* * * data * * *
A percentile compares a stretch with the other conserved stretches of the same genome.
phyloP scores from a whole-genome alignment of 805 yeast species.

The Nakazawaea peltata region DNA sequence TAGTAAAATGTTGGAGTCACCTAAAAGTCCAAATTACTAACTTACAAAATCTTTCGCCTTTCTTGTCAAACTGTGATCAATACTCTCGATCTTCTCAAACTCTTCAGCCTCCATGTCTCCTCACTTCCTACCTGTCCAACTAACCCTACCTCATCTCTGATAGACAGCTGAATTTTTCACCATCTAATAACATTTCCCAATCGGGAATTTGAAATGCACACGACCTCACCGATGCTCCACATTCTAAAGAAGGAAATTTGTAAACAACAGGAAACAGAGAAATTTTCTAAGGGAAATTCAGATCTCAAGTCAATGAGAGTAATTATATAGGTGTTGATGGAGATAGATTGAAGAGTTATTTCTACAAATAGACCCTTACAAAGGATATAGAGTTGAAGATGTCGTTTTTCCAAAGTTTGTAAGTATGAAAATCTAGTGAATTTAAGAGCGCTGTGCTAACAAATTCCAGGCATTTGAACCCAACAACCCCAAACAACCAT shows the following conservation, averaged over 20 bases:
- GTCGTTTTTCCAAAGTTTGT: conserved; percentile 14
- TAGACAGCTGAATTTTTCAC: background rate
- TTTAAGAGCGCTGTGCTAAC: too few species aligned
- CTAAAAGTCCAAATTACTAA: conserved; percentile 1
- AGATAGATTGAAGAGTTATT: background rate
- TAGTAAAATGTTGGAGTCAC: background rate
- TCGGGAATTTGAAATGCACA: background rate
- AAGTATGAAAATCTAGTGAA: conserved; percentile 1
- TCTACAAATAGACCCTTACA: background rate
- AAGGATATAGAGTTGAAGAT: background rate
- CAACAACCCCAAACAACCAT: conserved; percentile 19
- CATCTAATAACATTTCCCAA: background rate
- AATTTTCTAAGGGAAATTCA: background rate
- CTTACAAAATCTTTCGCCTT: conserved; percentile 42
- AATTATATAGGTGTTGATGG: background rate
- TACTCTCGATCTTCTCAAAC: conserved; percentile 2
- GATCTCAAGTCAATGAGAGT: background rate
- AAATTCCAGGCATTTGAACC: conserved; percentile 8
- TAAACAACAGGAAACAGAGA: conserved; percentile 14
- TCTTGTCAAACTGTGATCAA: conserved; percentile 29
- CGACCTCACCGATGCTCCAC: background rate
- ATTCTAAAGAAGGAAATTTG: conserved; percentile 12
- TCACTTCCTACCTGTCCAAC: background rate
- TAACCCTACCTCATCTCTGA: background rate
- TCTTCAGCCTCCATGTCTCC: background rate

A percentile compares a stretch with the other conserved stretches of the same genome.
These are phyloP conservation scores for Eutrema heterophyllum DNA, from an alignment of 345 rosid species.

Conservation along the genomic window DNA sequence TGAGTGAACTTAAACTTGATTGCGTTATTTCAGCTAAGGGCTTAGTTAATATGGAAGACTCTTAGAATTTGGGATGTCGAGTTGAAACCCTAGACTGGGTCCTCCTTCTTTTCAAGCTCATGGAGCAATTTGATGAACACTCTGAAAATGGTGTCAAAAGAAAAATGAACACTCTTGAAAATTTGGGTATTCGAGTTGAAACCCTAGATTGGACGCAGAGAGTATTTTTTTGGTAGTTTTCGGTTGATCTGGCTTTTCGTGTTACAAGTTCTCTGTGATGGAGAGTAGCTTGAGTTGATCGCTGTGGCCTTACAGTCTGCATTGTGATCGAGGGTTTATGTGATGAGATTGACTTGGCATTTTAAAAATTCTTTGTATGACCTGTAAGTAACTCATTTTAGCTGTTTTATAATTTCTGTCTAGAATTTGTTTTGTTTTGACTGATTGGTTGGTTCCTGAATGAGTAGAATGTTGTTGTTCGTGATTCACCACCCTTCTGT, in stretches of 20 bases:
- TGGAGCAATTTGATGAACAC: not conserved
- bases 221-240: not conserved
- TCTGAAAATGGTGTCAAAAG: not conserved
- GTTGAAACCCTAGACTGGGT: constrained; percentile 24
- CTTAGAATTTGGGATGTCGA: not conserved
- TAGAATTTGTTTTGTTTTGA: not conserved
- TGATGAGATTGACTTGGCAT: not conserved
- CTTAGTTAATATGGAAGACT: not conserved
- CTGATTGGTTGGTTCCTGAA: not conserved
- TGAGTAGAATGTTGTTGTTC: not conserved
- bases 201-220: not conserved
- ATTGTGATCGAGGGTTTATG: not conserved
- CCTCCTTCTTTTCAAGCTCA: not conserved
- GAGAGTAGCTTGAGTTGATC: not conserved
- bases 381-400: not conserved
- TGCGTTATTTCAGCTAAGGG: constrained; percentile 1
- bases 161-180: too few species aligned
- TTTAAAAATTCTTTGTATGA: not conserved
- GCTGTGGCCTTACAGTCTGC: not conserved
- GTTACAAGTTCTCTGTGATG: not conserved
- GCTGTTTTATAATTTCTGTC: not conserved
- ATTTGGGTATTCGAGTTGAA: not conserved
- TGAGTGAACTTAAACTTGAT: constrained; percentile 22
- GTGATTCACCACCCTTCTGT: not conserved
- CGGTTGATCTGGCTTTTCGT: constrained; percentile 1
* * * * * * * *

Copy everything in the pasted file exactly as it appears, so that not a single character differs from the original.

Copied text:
A percentile compares a stretch with the other conserved stretches of the same genome.
phyloP scores from a whole-genome alignment of 805 yeast species.

The Nakazawaea peltata region DNA sequence TAGTAAAATGTTGGAGTCACCTAAAAGTCCAAATTACTAACTTACAAAATCTTTCGCCTTTCTTGTCAAACTGTGATCAATACTCTCGATCTTCTCAAACTCTTCAGCCTCCATGTCTCCTCACTTCCTACCTGTCCAACTAACCCTACCTCATCTCTGATAGACAGCTGAATTTTTCACCATCTAATAACATTTCCCAATCGGGAATTTGAAATGCACACGACCTCACCGATGCTCCACATTCTAAAGAAGGAAATTTGTAAACAACAGGAAACAGAGAAATTTTCTAAGGGAAATTCAGATCTCAAGTCAATGAGAGTAATTATATAGGTGTTGATGGAGATAGATTGAAGAGTTATTTCTACAAATAGACCCTTACAAAGGATATAGAGTTGAAGATGTCGTTTTTCCAAAGTTTGTAAGTATGAAAATCTAGTGAATTTAAGAGCGCTGTGCTAACAAATTCCAGGCATTTGAACCCAACAACCCCAAACAACCAT shows the following conservation, averaged over 20 bases:
- GTCGTTTTTCCAAAGTTTGT: conserved; percentile 14
- TAGACAGCTGAATTTTTCAC: background rate
- TTTAAGAGCGCTGTGCTAAC: too few species aligned
- CTAAAAGTCCAAATTACTAA: conserved; percentile 1
- AGATAGATTGAAGAGTTATT: background rate
- TAGTAAAATGTTGGAGTCAC: background rate
- TCGGGAATTTGAAATGCACA: background rate
- AAGTATGAAAATCTAGTGAA: conserved; percentile 1
- TCTACAAATAGACCCTTACA: background rate
- AAGGATATAGAGTTGAAGAT: background rate
- CAACAACCCCAAACAACCAT: conserved; percentile 19
- CATCTAATAACATTTCCCAA: background rate
- AATTTTCTAAGGGAAATTCA: background rate
- CTTACAAAATCTTTCGCCTT: conserved; percentile 42
- AATTATATAGGTGTTGATGG: background rate
- TACTCTCGATCTTCTCAAAC: conserved; percentile 2
- GATCTCAAGTCAATGAGAGT: background rate
- AAATTCCAGGCATTTGAACC: conserved; percentile 8
- TAAACAACAGGAAACAGAGA: conserved; percentile 14
- TCTTGTCAAACTGTGATCAA: conserved; percentile 29
- CGACCTCACCGATGCTCCAC: background rate
- ATTCTAAAGAAGGAAATTTG: conserved; percentile 12
- TCACTTCCTACCTGTCCAAC: background rate
- TAACCCTACCTCATCTCTGA: background rate
- TCTTCAGCCTCCATGTCTCC: background rate

A percentile compares a stretch with the other conserved stretches of the same genome.
These are phyloP conservation scores for Eutrema heterophyllum DNA, from an alignment of 345 rosid species.

Conservation along the genomic window DNA sequence TGAGTGAACTTAAACTTGATTGCGTTATTTCAGCTAAGGGCTTAGTTAATATGGAAGACTCTTAGAATTTGGGATGTCGAGTTGAAACCCTAGACTGGGTCCTCCTTCTTTTCAAGCTCATGGAGCAATTTGATGAACACTCTGAAAATGGTGTCAAAAGAAAAATGAACACTCTTGAAAATTTGGGTATTCGAGTTGAAACCCTAGATTGGACGCAGAGAGTATTTTTTTGGTAGTTTTCGGTTGATCTGGCTTTTCGTGTTACAAGTTCTCTGTGATGGAGAGTAGCTTGAGTTGATCGCTGTGGCCTTACAGTCTGCATTGTGATCGAGGGTTTATGTGATGAGATTGACTTGGCATTTTAAAAATTCTTTGTATGACCTGTAAGTAACTCATTTTAGCTGTTTTATAATTTCTGTCTAGAATTTGTTTTGTTTTGACTGATTGGTTGGTTCCTGAATGAGTAGAATGTTGTTGTTCGTGATTCACCACCCTTCTGT, in stretches of 20 bases:
- TGGAGCAATTTGATGAACAC: not conserved
- bases 221-240: not conserved
- TCTGAAAATGGTGTCAAAAG: not conserved
- GTTGAAACCCTAGACTGGGT: constrained; percentile 24
- CTTAGAATTTGGGATGTCGA: not conserved
- TAGAATTTGTTTTGTTTTGA: not conserved
- TGATGAGATTGACTTGGCAT: not conserved
- CTTAGTTAATATGGAAGACT: not conserved
- CTGATTGGTTGGTTCCTGAA: not conserved
- TGAGTAGAATGTTGTTGTTC: not conserved
- bases 201-220: not conserved
- ATTGTGATCGAGGGTTTATG: not conserved
- CCTCCTTCTTTTCAAGCTCA: not conserved
- GAGAGTAGCTTGAGTTGATC: not conserved
- bases 381-400: not conserved
- TGCGTTATTTCAGCTAAGGG: constrained; percentile 1
- bases 161-180: too few species aligned
- TTTAAAAATTCTTTGTATGA: not conserved
- GCTGTGGCCTTACAGTCTGC: not conserved
- GTTACAAGTTCTCTGTGATG: not conserved
- GCTGTTTTATAATTTCTGTC: not conserved
- ATTTGGGTATTCGAGTTGAA: not conserved
- TGAGTGAACTTAAACTTGAT: constrained; percentile 22
- GTGATTCACCACCCTTCTGT: not conserved
- CGGTTGATCTGGCTTTTCGT: constrained; percentile 1